Select Page

London | Britain poised at 1-all at the Copper Box

London | Britain poised at 1-all at the Copper Box

Team GB is poised on a knife-edge at London’s Copper Box, 1-all against Kazakhstan after letting a potential lead slip through their fingers.

Britain’s No 1 Johanna Konta fought back from a nervy set down to beat Zarina Diyas and put Great Britain 1-0 ahead in their Fed Cup World Group II play-off against the visitors.

Of course it's tough not to come through the match points and it's going to be replaying in my head for sure for a while, but I'm going to get over it and I'm going to get ready for tomorrow and bring some game. Katie Boulter

She trailed 5-1 in the first set, and fell short as she found her range and steadied her nerves, but crucially went on to win, 4-6 6-3 6-2.

If Britain come through the best-of-five rubber tie, they will earn promotion to World Group II for the first time in 26 years.

Konta told BBC Sport she hoped to feed off the home crowd’s energy before this tie, and that is exactly what she needed to do as the match went on.

The Kazakh World No 107 Diyas got off to a blistering start, bolstered by constant drumming, trumpet-playing and chants from travelling fans.

An antagonistic tune was played when Konta’s volley flew over the baseline as she fell 2-0 down in the opening set and the Briton looked distracted, glancing over at the band seconds before being broken again at 4-1 down.

Konta then fired her first ace of the match at 5-1 down, and went on to claim a comfortable service hold that seemed to spur her and the home crowd on.

She won the next three games and, despite losing the first set, raced to a commanding 5-0 lead in the second.

Diyas, who had lost just one of her 14 previous singles matches in the Fed Cup, responded with resilience of her own, clawing it back to 5-3 before holding off 5 set points.

The key moment came when Konta saved 2 break points in her opening service game of the third set, skipping off at the changeover with a fist-pump towards the crowd.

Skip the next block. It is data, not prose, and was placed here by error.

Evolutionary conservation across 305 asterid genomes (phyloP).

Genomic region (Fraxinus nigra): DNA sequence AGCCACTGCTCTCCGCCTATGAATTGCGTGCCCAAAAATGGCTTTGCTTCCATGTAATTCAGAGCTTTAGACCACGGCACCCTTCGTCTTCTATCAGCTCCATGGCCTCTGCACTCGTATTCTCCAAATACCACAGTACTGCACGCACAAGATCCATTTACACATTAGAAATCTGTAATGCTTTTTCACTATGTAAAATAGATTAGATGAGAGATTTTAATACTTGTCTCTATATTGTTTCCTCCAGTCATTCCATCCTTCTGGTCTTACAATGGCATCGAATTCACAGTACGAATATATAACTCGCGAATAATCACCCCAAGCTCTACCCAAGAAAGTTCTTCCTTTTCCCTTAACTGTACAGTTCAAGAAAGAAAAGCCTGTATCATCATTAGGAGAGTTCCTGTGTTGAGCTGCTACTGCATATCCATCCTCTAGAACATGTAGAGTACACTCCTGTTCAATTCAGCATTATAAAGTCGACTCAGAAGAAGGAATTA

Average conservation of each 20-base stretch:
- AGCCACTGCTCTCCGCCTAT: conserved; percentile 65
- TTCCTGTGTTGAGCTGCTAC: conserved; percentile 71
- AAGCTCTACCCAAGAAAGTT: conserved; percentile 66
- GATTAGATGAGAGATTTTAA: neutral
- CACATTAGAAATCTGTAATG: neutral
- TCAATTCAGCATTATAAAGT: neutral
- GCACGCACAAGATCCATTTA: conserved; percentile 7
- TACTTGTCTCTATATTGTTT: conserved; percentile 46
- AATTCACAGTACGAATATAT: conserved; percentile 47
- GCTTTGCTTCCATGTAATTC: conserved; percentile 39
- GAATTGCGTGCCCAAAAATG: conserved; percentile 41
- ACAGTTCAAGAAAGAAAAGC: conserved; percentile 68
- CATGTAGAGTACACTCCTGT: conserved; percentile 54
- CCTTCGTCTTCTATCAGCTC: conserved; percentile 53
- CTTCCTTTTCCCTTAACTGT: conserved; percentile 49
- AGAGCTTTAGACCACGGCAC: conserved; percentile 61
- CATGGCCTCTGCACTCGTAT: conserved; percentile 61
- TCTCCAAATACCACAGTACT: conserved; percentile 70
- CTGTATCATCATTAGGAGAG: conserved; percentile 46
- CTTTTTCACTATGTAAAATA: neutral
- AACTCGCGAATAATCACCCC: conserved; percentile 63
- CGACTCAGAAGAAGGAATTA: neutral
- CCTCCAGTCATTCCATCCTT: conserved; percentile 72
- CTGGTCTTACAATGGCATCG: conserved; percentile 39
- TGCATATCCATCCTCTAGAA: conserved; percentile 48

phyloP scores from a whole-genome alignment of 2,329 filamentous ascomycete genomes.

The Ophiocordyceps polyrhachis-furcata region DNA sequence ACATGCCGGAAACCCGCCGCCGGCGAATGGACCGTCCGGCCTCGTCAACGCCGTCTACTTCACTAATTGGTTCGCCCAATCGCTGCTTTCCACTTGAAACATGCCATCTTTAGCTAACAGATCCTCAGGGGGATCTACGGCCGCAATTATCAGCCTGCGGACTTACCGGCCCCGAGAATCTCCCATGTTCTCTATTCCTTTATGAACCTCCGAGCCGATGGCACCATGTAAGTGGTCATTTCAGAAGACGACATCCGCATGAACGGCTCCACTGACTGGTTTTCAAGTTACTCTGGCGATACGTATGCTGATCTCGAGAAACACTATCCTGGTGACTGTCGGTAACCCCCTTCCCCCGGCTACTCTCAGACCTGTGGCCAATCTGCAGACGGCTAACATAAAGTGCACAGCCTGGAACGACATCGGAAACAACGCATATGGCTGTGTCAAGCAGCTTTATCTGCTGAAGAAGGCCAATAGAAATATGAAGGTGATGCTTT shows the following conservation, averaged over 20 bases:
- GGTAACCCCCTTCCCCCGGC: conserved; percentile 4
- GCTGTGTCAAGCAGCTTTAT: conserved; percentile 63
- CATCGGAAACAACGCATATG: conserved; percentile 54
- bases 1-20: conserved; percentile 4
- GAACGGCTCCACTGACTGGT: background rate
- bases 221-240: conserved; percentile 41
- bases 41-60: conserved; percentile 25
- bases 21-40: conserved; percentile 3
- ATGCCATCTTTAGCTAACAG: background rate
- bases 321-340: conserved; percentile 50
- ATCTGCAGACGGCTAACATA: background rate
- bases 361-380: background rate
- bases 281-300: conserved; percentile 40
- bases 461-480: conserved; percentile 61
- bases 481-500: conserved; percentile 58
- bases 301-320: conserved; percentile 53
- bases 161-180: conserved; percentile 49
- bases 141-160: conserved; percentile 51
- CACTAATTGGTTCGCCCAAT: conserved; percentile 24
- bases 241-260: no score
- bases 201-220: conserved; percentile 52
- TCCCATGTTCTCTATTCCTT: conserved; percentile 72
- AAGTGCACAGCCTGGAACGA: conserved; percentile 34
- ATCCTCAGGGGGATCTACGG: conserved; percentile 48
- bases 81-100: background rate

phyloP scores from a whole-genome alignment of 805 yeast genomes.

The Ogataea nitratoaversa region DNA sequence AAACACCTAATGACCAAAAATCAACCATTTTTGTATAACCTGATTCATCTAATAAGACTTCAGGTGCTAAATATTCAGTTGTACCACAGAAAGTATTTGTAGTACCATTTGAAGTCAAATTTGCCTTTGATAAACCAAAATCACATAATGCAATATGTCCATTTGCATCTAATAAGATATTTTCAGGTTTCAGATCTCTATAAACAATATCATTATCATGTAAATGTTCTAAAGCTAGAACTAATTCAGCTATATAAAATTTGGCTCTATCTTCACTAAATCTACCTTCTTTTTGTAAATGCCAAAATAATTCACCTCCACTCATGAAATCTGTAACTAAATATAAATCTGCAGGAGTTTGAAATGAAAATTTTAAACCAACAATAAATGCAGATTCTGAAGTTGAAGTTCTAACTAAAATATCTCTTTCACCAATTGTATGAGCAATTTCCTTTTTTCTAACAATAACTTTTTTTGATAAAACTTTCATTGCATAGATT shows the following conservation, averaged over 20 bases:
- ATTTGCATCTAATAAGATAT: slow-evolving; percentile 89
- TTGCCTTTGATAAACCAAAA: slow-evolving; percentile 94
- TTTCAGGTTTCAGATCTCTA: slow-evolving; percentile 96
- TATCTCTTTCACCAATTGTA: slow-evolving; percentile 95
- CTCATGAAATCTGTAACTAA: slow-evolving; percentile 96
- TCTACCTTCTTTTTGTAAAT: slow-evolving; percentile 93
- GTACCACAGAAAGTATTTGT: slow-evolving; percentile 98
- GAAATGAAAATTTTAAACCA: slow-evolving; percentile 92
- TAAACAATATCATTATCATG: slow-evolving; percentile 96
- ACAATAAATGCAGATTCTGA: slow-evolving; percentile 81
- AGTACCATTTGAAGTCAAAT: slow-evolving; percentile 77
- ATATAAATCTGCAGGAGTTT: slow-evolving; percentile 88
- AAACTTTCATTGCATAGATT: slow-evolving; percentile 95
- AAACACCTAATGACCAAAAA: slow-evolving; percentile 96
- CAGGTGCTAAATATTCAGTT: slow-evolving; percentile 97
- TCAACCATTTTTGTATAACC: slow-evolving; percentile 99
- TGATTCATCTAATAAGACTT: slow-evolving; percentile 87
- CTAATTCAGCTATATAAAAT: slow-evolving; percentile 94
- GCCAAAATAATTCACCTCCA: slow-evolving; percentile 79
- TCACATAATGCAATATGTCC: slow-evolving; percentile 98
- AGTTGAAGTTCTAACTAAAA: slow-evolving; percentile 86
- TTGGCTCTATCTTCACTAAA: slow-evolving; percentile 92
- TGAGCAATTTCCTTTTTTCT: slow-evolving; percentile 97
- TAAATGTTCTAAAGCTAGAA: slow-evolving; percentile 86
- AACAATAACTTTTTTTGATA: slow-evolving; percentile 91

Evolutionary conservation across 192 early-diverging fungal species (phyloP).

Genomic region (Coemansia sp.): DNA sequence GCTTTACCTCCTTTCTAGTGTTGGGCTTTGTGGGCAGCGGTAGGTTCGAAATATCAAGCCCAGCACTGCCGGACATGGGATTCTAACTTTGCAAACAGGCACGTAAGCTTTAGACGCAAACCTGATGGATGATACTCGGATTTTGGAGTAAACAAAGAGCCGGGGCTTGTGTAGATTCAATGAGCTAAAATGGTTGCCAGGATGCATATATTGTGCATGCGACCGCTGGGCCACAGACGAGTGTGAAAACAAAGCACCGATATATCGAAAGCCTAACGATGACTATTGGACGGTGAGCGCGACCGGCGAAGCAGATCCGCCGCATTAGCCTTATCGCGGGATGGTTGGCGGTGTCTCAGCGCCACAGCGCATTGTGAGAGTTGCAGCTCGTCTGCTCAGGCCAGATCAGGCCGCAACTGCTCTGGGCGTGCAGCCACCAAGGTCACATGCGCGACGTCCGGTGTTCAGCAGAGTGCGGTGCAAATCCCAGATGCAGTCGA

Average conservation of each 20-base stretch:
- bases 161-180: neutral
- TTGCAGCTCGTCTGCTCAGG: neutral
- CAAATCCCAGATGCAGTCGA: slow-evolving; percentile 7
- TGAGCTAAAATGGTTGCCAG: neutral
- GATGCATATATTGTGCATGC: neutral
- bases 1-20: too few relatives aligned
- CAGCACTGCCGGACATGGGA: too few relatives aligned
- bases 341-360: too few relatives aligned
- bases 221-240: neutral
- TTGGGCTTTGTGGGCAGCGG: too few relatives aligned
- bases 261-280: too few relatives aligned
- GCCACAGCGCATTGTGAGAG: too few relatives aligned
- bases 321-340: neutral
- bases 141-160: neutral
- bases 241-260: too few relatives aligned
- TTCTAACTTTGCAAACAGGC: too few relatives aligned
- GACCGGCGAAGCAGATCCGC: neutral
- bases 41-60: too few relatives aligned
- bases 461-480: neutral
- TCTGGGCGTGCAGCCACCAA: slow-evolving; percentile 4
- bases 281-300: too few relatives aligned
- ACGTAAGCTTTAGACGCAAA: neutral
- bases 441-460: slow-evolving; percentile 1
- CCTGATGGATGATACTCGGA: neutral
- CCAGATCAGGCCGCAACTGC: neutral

The Briton could see the finishing line and quickly raced into a 4-1 lead, before Diyas called for a medical timeout for a shoulder issue.

That small break in play did little to quieten the home crowd and Konta responded to the roars of support to break back immediately after dropping serve at 4-2.

It took her 2 hours and 38 minutes to complete the comeback and the 27-year-old said she hoped her hard-fought victory would give Boulter, 22, the freedom ‘to do what she can do’.

There was a cracking atmosphere inside the Copper Box Arena where, as promised by team captain Dias Doskarayev, the Kazakh faithful were in full voice, complete with drummers and brass instruments.

Konta admitted it took some adapting on her part in order to deal with the noisy conditions.

“Obviously tennis is quite a traditional sport in the way spectators are and in the general conditions you play in and Fed Cup is very different to that,” she said.

“While it makes it very exciting and at the end of the day enjoyable, it’s also a different situation to find yourself in and to adapt to.

“In that sense you just need to find your feet as quick as you can and adapt to the surroundings which you expect going into it because every tie I’ve played it’s been another situation.”

A man playing the trombone and trumpet attracted particular attention from the British bench, with captain Anne Keothavong appearing to be rattled by his presence.

He had an enormous repertoire and humorously punctuated gaps between points with ‘waa, waa, waaaaaa’ sounds usually reserve for cartoons, but Konta insisted she did not ask for the musician to be muted.

“No, it does shock you, though, in every Fed Cup when you first hear that drum or that trombone… it takes a bit of time to get used to.